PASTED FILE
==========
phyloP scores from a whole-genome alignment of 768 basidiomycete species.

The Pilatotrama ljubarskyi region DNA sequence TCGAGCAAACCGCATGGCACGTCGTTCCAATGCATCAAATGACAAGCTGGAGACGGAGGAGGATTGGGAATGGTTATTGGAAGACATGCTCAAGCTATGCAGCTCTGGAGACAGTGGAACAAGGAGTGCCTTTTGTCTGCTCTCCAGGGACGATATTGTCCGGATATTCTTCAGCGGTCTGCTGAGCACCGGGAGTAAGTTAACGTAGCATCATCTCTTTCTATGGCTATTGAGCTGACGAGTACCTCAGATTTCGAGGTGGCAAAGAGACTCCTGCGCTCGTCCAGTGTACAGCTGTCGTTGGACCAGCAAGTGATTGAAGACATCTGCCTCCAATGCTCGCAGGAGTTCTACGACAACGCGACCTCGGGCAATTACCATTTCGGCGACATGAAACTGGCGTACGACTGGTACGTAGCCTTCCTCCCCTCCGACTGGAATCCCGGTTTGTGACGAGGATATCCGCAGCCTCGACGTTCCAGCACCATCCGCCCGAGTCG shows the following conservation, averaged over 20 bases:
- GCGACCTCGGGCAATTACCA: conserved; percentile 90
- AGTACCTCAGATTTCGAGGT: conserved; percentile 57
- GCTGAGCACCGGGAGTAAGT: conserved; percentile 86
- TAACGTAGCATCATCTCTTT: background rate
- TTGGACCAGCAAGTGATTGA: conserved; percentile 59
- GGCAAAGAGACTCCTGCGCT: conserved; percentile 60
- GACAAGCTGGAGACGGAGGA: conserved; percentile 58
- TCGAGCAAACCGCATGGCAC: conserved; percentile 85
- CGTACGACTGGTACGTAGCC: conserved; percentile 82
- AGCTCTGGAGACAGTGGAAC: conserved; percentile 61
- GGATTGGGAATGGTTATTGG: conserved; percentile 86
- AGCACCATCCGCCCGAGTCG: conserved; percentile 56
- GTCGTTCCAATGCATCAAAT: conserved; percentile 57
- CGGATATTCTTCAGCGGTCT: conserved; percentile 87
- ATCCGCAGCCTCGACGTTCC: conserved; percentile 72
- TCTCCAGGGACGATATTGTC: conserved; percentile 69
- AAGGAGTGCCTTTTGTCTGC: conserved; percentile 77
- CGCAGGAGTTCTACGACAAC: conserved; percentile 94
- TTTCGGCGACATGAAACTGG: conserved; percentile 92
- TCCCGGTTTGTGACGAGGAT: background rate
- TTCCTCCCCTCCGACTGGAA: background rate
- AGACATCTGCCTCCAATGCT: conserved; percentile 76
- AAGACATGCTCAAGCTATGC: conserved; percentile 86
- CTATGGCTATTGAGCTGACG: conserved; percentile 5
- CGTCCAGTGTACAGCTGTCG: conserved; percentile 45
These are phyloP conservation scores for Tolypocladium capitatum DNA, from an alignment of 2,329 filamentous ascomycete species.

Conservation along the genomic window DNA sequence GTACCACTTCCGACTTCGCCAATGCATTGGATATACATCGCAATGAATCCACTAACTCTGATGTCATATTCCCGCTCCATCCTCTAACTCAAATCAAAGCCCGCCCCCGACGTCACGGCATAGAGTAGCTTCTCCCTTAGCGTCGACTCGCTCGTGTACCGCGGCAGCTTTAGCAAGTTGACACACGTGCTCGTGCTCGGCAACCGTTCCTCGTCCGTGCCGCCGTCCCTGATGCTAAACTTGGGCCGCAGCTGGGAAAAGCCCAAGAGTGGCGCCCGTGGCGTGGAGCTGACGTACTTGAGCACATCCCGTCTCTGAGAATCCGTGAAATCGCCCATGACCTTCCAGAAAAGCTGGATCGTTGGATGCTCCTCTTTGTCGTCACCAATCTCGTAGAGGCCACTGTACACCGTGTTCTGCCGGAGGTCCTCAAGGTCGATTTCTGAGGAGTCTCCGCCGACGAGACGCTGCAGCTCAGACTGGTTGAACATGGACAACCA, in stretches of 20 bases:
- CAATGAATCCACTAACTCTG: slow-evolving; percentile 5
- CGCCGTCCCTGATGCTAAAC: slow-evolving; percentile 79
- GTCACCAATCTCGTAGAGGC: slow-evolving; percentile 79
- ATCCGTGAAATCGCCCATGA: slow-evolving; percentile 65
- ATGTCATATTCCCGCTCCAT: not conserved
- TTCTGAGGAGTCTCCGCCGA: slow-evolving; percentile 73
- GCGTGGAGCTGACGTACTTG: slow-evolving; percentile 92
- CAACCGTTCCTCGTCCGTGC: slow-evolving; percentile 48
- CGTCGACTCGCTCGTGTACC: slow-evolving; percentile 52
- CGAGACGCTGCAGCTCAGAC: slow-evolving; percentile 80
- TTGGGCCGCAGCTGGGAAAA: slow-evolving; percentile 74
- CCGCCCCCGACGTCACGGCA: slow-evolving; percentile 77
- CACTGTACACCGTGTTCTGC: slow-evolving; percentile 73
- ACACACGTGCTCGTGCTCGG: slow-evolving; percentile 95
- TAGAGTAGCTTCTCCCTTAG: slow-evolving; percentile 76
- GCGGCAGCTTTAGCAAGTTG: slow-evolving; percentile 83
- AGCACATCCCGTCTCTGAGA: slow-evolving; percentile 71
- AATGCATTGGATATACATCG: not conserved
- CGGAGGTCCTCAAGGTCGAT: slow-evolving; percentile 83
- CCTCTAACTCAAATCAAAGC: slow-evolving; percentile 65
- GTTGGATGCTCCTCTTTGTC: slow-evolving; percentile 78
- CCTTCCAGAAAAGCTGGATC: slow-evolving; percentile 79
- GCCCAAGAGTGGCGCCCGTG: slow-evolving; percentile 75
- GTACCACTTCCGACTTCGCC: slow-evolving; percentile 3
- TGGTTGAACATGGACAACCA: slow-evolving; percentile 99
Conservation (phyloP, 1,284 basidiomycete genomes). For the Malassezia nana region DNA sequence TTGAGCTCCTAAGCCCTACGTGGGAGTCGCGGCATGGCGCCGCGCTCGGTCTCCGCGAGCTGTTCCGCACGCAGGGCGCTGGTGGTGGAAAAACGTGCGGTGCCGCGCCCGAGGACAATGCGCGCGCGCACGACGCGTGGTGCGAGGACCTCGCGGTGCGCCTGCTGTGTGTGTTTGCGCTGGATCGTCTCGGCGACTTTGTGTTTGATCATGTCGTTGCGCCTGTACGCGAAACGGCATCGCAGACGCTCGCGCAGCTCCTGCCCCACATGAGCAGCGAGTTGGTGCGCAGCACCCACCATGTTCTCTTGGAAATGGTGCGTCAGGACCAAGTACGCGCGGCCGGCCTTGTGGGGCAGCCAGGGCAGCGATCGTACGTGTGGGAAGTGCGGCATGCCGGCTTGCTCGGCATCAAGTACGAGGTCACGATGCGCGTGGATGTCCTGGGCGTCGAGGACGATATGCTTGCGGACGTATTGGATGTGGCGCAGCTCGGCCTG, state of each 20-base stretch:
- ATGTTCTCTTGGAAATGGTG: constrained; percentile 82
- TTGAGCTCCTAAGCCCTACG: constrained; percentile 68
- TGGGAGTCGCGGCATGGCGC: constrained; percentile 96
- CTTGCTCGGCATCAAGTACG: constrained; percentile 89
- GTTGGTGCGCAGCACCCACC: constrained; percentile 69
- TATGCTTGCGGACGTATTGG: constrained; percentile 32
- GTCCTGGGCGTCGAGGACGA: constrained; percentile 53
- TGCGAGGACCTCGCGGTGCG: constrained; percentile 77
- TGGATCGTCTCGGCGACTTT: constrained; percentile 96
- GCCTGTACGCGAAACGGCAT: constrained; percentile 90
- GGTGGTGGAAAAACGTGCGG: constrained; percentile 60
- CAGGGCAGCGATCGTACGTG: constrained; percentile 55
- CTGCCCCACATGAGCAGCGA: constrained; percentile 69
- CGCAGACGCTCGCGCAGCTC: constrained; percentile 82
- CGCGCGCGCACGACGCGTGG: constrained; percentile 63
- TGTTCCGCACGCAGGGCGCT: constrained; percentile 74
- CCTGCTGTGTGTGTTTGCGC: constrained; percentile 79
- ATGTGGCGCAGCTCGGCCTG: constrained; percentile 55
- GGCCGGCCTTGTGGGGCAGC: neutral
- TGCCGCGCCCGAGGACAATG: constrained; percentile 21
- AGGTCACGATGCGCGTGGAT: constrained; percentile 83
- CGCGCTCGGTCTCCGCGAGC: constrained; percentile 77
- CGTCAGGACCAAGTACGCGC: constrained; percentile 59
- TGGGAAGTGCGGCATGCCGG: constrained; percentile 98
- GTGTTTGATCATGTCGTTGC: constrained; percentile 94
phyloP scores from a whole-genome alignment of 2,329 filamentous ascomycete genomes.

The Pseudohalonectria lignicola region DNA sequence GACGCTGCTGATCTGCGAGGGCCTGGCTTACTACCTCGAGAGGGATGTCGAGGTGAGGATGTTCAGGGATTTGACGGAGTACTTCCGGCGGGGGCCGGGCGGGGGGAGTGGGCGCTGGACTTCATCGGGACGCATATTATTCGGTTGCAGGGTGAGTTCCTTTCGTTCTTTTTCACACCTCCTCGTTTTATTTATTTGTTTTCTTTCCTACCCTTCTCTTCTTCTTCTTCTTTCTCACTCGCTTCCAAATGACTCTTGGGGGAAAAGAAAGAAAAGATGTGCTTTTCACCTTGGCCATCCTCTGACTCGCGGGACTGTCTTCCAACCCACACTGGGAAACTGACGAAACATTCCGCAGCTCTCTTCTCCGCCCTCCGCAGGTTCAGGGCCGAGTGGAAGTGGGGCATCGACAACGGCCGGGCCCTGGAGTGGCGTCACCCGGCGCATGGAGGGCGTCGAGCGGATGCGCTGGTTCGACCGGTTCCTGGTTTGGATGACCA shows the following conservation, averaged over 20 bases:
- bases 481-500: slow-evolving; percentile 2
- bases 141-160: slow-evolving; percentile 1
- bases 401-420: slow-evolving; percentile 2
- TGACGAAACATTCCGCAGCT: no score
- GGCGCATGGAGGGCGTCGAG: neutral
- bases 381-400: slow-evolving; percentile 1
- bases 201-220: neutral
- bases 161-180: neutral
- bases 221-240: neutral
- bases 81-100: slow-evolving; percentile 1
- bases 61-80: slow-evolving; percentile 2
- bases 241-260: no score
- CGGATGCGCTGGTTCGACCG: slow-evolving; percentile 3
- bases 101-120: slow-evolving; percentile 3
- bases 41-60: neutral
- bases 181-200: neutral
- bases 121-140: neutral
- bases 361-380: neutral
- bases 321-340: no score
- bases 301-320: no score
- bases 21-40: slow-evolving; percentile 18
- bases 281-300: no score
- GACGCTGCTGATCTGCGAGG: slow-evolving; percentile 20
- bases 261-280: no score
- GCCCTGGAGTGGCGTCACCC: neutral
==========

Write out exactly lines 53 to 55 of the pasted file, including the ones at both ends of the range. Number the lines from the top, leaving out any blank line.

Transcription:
- GTACCACTTCCGACTTCGCC: slow-evolving; percentile 3
- TGGTTGAACATGGACAACCA: slow-evolving; percentile 99
Conservation (phyloP, 1,284 basidiomycete genomes). For the Malassezia nana region DNA sequence TTGAGCTCCTAAGCCCTACGTGGGAGTCGCGGCATGGCGCCGCGCTCGGTCTCCGCGAGCTGTTCCGCACGCAGGGCGCTGGTGGTGGAAAAACGTGCGGTGCCGCGCCCGAGGACAATGCGCGCGCGCACGACGCGTGGTGCGAGGACCTCGCGGTGCGCCTGCTGTGTGTGTTTGCGCTGGATCGTCTCGGCGACTTTGTGTTTGATCATGTCGTTGCGCCTGTACGCGAAACGGCATCGCAGACGCTCGCGCAGCTCCTGCCCCACATGAGCAGCGAGTTGGTGCGCAGCACCCACCATGTTCTCTTGGAAATGGTGCGTCAGGACCAAGTACGCGCGGCCGGCCTTGTGGGGCAGCCAGGGCAGCGATCGTACGTGTGGGAAGTGCGGCATGCCGGCTTGCTCGGCATCAAGTACGAGGTCACGATGCGCGTGGATGTCCTGGGCGTCGAGGACGATATGCTTGCGGACGTATTGGATGTGGCGCAGCTCGGCCTG, state of each 20-base stretch: